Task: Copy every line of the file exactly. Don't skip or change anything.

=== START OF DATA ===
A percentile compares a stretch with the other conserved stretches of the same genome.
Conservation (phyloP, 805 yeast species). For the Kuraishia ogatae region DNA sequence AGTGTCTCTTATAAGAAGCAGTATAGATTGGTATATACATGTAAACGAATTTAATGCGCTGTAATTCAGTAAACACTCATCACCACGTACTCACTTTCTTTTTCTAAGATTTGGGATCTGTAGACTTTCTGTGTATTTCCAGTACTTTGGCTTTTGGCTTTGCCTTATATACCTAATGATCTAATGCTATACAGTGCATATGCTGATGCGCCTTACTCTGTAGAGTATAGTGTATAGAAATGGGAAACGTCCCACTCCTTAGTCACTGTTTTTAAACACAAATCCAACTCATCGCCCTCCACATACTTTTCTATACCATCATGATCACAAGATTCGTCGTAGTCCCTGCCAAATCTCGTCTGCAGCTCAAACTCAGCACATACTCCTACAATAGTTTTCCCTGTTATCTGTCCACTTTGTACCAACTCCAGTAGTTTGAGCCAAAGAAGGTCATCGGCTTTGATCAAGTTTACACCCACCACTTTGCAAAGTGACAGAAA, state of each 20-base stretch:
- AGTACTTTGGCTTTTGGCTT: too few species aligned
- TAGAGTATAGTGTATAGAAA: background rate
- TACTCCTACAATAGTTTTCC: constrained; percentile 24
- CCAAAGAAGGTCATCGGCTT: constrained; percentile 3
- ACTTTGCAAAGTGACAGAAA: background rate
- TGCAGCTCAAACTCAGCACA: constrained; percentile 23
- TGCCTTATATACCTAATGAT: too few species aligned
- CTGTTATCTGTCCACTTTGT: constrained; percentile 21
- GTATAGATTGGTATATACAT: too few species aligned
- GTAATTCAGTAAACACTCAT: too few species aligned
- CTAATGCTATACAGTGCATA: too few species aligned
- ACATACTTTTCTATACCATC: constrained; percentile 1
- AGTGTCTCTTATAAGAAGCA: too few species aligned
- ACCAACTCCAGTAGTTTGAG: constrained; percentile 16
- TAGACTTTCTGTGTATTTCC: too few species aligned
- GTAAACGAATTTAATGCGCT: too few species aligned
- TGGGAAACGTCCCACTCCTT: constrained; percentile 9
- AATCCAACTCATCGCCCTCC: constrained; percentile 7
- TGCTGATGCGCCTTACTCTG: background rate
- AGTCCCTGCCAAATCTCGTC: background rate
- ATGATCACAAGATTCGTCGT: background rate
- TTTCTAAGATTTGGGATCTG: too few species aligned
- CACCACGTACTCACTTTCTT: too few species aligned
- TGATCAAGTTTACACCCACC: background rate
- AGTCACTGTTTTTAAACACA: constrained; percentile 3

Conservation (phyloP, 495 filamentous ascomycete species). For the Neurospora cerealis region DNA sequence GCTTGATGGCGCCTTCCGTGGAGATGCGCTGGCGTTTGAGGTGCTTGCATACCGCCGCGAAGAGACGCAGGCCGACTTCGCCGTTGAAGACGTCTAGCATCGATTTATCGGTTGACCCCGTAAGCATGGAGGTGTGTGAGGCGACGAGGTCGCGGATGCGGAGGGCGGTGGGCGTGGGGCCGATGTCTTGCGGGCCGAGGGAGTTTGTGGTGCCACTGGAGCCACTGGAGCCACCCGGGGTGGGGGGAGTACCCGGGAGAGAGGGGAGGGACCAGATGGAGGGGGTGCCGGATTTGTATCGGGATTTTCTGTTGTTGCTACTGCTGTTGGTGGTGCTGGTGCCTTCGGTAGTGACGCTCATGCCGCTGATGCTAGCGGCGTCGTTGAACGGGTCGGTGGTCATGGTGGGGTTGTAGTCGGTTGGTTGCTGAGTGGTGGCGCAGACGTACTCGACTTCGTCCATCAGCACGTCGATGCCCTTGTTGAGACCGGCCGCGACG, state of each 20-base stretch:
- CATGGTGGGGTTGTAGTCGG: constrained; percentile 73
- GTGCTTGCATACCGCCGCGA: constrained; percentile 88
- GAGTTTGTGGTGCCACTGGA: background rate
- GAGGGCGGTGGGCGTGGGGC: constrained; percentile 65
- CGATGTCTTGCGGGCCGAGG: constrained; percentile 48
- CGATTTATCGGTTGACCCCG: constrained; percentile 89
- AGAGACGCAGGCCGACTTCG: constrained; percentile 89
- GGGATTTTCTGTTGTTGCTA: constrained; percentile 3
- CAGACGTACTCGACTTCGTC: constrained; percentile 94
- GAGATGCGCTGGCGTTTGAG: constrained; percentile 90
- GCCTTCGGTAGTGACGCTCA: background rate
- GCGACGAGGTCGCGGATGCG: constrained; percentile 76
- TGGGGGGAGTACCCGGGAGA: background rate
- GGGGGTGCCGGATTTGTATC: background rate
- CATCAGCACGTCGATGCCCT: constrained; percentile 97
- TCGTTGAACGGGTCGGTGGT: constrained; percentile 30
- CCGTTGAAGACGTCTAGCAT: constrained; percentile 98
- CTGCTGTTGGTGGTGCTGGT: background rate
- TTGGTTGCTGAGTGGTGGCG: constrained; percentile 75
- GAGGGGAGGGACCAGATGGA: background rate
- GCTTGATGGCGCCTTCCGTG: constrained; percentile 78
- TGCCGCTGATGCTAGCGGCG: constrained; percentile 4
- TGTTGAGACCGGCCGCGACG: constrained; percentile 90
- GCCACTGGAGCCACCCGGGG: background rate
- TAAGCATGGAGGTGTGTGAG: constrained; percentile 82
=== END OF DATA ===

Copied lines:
A percentile compares a stretch with the other conserved stretches of the same genome.
Conservation (phyloP, 805 yeast species). For the Kuraishia ogatae region DNA sequence AGTGTCTCTTATAAGAAGCAGTATAGATTGGTATATACATGTAAACGAATTTAATGCGCTGTAATTCAGTAAACACTCATCACCACGTACTCACTTTCTTTTTCTAAGATTTGGGATCTGTAGACTTTCTGTGTATTTCCAGTACTTTGGCTTTTGGCTTTGCCTTATATACCTAATGATCTAATGCTATACAGTGCATATGCTGATGCGCCTTACTCTGTAGAGTATAGTGTATAGAAATGGGAAACGTCCCACTCCTTAGTCACTGTTTTTAAACACAAATCCAACTCATCGCCCTCCACATACTTTTCTATACCATCATGATCACAAGATTCGTCGTAGTCCCTGCCAAATCTCGTCTGCAGCTCAAACTCAGCACATACTCCTACAATAGTTTTCCCTGTTATCTGTCCACTTTGTACCAACTCCAGTAGTTTGAGCCAAAGAAGGTCATCGGCTTTGATCAAGTTTACACCCACCACTTTGCAAAGTGACAGAAA, state of each 20-base stretch:
- AGTACTTTGGCTTTTGGCTT: too few species aligned
- TAGAGTATAGTGTATAGAAA: background rate
- TACTCCTACAATAGTTTTCC: constrained; percentile 24
- CCAAAGAAGGTCATCGGCTT: constrained; percentile 3
- ACTTTGCAAAGTGACAGAAA: background rate
- TGCAGCTCAAACTCAGCACA: constrained; percentile 23
- TGCCTTATATACCTAATGAT: too few species aligned
- CTGTTATCTGTCCACTTTGT: constrained; percentile 21
- GTATAGATTGGTATATACAT: too few species aligned
- GTAATTCAGTAAACACTCAT: too few species aligned
- CTAATGCTATACAGTGCATA: too few species aligned
- ACATACTTTTCTATACCATC: constrained; percentile 1
- AGTGTCTCTTATAAGAAGCA: too few species aligned
- ACCAACTCCAGTAGTTTGAG: constrained; percentile 16
- TAGACTTTCTGTGTATTTCC: too few species aligned
- GTAAACGAATTTAATGCGCT: too few species aligned
- TGGGAAACGTCCCACTCCTT: constrained; percentile 9
- AATCCAACTCATCGCCCTCC: constrained; percentile 7
- TGCTGATGCGCCTTACTCTG: background rate
- AGTCCCTGCCAAATCTCGTC: background rate
- ATGATCACAAGATTCGTCGT: background rate
- TTTCTAAGATTTGGGATCTG: too few species aligned
- CACCACGTACTCACTTTCTT: too few species aligned
- TGATCAAGTTTACACCCACC: background rate
- AGTCACTGTTTTTAAACACA: constrained; percentile 3

Conservation (phyloP, 495 filamentous ascomycete species). For the Neurospora cerealis region DNA sequence GCTTGATGGCGCCTTCCGTGGAGATGCGCTGGCGTTTGAGGTGCTTGCATACCGCCGCGAAGAGACGCAGGCCGACTTCGCCGTTGAAGACGTCTAGCATCGATTTATCGGTTGACCCCGTAAGCATGGAGGTGTGTGAGGCGACGAGGTCGCGGATGCGGAGGGCGGTGGGCGTGGGGCCGATGTCTTGCGGGCCGAGGGAGTTTGTGGTGCCACTGGAGCCACTGGAGCCACCCGGGGTGGGGGGAGTACCCGGGAGAGAGGGGAGGGACCAGATGGAGGGGGTGCCGGATTTGTATCGGGATTTTCTGTTGTTGCTACTGCTGTTGGTGGTGCTGGTGCCTTCGGTAGTGACGCTCATGCCGCTGATGCTAGCGGCGTCGTTGAACGGGTCGGTGGTCATGGTGGGGTTGTAGTCGGTTGGTTGCTGAGTGGTGGCGCAGACGTACTCGACTTCGTCCATCAGCACGTCGATGCCCTTGTTGAGACCGGCCGCGACG, state of each 20-base stretch:
- CATGGTGGGGTTGTAGTCGG: constrained; percentile 73
- GTGCTTGCATACCGCCGCGA: constrained; percentile 88
- GAGTTTGTGGTGCCACTGGA: background rate
- GAGGGCGGTGGGCGTGGGGC: constrained; percentile 65
- CGATGTCTTGCGGGCCGAGG: constrained; percentile 48
- CGATTTATCGGTTGACCCCG: constrained; percentile 89
- AGAGACGCAGGCCGACTTCG: constrained; percentile 89
- GGGATTTTCTGTTGTTGCTA: constrained; percentile 3
- CAGACGTACTCGACTTCGTC: constrained; percentile 94
- GAGATGCGCTGGCGTTTGAG: constrained; percentile 90
- GCCTTCGGTAGTGACGCTCA: background rate
- GCGACGAGGTCGCGGATGCG: constrained; percentile 76
- TGGGGGGAGTACCCGGGAGA: background rate
- GGGGGTGCCGGATTTGTATC: background rate
- CATCAGCACGTCGATGCCCT: constrained; percentile 97
- TCGTTGAACGGGTCGGTGGT: constrained; percentile 30
- CCGTTGAAGACGTCTAGCAT: constrained; percentile 98
- CTGCTGTTGGTGGTGCTGGT: background rate
- TTGGTTGCTGAGTGGTGGCG: constrained; percentile 75
- GAGGGGAGGGACCAGATGGA: background rate
- GCTTGATGGCGCCTTCCGTG: constrained; percentile 78
- TGCCGCTGATGCTAGCGGCG: constrained; percentile 4
- TGTTGAGACCGGCCGCGACG: constrained; percentile 90
- GCCACTGGAGCCACCCGGGG: background rate
- TAAGCATGGAGGTGTGTGAG: constrained; percentile 82